Marks and Spencer's PR department must be in need of a nice cup if tea and a sit-down, after one dissatisfied customer's rant went viral on Facebook.
Irish woman Marie Byrne was outraged by what happened to her 78-year-old mother and 80-year-old father in one of the store's restaurants when they found their pot of tea too weak for their taste.
"They were told they must BUY a second pot, they asked for a supervisor who confirmed they must pay," she wrote on the Marks and Spencer Facebook page.
"SHAME ON YOU FOR SUCH disgusting customer service and treatment of the elderly. As regular customers of your stores be assured that my family, friends, and business associates will NOT be frequenting your stores again."
She adds: "She offered to pay for the extra tea bag but they told her she would have to pay 2.50 the price of another pot!"
Marks and Spencer has apologised. "This is one of our policies in our cafes, however we expect our staff to be flexible where possible," it says. It's suggested that Miss Byrne contact had affice with her complaint - but apparently hasn't offered any compensation.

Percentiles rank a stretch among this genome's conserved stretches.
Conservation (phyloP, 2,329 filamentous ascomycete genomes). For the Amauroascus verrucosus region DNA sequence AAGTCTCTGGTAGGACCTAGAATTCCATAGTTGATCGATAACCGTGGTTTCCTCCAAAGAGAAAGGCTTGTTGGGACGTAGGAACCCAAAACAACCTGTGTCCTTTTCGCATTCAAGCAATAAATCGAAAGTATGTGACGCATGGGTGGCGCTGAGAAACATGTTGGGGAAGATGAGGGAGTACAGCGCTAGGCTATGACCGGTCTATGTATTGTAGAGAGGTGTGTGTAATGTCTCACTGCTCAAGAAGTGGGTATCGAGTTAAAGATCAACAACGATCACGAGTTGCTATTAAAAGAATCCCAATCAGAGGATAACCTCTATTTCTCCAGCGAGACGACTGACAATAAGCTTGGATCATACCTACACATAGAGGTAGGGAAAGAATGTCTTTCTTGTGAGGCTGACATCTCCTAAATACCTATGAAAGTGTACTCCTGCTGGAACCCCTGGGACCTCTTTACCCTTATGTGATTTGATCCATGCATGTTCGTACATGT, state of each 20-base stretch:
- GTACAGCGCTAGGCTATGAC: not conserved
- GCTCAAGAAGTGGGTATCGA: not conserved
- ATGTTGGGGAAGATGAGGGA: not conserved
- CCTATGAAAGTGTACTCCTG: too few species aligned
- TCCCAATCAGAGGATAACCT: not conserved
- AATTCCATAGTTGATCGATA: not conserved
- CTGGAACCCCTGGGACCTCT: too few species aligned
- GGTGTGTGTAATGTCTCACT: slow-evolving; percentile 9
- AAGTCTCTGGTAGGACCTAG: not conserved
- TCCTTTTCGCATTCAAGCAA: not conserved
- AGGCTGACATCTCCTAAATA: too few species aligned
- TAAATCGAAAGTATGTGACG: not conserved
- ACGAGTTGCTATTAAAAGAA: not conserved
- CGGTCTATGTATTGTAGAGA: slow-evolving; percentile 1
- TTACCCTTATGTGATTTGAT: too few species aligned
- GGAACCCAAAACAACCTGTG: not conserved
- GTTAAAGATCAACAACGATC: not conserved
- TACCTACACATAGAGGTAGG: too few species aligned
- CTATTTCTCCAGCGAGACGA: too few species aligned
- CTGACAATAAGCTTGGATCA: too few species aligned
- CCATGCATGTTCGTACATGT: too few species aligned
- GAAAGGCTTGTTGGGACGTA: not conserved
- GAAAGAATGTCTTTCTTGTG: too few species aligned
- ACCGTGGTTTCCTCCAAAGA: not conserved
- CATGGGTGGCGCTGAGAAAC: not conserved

And the damage has been done, with dozens of other Facebook users piling in with their own examples of poor customer service. For the cost of a teabag - well under a penny at wholesale rates - the company has been landed with an embarrassing and time-consuming PR nightmare.
"Insincere apology, and no sign of you asking her to message you and arrange for her parents to come have a lunch on you!! Small but sincere acts of apology go a lot further than that pathetic failure in customer service or public relations!" adds another.
Many companies these days are learning how to turn customer complaints to their advantage. We recently reported, for example, on how Morrisons' response to a complaint about wonky bread with 23,000 likes and almost 10,000 shares.
Even better was the burger restarant which received a complaint that its hand dryer was too near the toilet, causing a rather embarrassing accident. The restaurant offered the customer a new trainers and socks - and posted a photo of staff carrying umbrellas and plungers on their wy to perform 'rigorous tests'.
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